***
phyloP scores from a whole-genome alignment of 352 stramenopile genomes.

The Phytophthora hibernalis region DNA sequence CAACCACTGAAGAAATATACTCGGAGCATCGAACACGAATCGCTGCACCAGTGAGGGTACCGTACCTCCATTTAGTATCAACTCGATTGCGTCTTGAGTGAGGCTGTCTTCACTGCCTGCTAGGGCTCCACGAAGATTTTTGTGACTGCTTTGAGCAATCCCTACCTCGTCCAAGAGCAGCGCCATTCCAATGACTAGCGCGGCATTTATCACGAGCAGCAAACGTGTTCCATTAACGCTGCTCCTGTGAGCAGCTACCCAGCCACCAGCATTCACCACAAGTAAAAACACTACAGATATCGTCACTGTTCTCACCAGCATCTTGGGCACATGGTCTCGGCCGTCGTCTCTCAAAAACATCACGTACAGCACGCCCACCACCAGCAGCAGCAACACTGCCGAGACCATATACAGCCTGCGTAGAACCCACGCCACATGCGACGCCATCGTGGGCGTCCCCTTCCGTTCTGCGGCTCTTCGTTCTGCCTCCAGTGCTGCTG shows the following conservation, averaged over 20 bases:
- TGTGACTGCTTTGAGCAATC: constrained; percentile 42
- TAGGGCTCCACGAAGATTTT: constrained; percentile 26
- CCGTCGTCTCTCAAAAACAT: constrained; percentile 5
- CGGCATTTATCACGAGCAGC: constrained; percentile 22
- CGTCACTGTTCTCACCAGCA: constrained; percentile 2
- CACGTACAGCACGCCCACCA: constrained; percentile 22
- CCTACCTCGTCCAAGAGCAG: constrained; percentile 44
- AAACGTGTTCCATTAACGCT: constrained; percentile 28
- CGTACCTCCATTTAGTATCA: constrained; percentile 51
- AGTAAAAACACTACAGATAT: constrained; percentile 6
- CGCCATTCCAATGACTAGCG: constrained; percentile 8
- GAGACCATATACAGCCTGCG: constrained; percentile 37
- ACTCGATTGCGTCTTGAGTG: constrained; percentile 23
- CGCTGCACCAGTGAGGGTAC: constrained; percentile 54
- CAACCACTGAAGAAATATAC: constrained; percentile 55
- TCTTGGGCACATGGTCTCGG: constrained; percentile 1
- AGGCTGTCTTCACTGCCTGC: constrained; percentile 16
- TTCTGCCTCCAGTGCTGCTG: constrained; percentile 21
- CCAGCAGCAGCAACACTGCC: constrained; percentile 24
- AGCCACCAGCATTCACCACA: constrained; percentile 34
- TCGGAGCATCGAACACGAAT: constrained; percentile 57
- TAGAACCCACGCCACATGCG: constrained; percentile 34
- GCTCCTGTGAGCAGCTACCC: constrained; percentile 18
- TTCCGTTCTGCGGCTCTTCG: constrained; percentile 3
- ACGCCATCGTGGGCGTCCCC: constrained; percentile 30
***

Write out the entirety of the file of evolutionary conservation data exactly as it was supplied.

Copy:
phyloP scores from a whole-genome alignment of 352 stramenopile genomes.

The Phytophthora hibernalis region DNA sequence CAACCACTGAAGAAATATACTCGGAGCATCGAACACGAATCGCTGCACCAGTGAGGGTACCGTACCTCCATTTAGTATCAACTCGATTGCGTCTTGAGTGAGGCTGTCTTCACTGCCTGCTAGGGCTCCACGAAGATTTTTGTGACTGCTTTGAGCAATCCCTACCTCGTCCAAGAGCAGCGCCATTCCAATGACTAGCGCGGCATTTATCACGAGCAGCAAACGTGTTCCATTAACGCTGCTCCTGTGAGCAGCTACCCAGCCACCAGCATTCACCACAAGTAAAAACACTACAGATATCGTCACTGTTCTCACCAGCATCTTGGGCACATGGTCTCGGCCGTCGTCTCTCAAAAACATCACGTACAGCACGCCCACCACCAGCAGCAGCAACACTGCCGAGACCATATACAGCCTGCGTAGAACCCACGCCACATGCGACGCCATCGTGGGCGTCCCCTTCCGTTCTGCGGCTCTTCGTTCTGCCTCCAGTGCTGCTG shows the following conservation, averaged over 20 bases:
- TGTGACTGCTTTGAGCAATC: constrained; percentile 42
- TAGGGCTCCACGAAGATTTT: constrained; percentile 26
- CCGTCGTCTCTCAAAAACAT: constrained; percentile 5
- CGGCATTTATCACGAGCAGC: constrained; percentile 22
- CGTCACTGTTCTCACCAGCA: constrained; percentile 2
- CACGTACAGCACGCCCACCA: constrained; percentile 22
- CCTACCTCGTCCAAGAGCAG: constrained; percentile 44
- AAACGTGTTCCATTAACGCT: constrained; percentile 28
- CGTACCTCCATTTAGTATCA: constrained; percentile 51
- AGTAAAAACACTACAGATAT: constrained; percentile 6
- CGCCATTCCAATGACTAGCG: constrained; percentile 8
- GAGACCATATACAGCCTGCG: constrained; percentile 37
- ACTCGATTGCGTCTTGAGTG: constrained; percentile 23
- CGCTGCACCAGTGAGGGTAC: constrained; percentile 54
- CAACCACTGAAGAAATATAC: constrained; percentile 55
- TCTTGGGCACATGGTCTCGG: constrained; percentile 1
- AGGCTGTCTTCACTGCCTGC: constrained; percentile 16
- TTCTGCCTCCAGTGCTGCTG: constrained; percentile 21
- CCAGCAGCAGCAACACTGCC: constrained; percentile 24
- AGCCACCAGCATTCACCACA: constrained; percentile 34
- TCGGAGCATCGAACACGAAT: constrained; percentile 57
- TAGAACCCACGCCACATGCG: constrained; percentile 34
- GCTCCTGTGAGCAGCTACCC: constrained; percentile 18
- TTCCGTTCTGCGGCTCTTCG: constrained; percentile 3
- ACGCCATCGTGGGCGTCCCC: constrained; percentile 30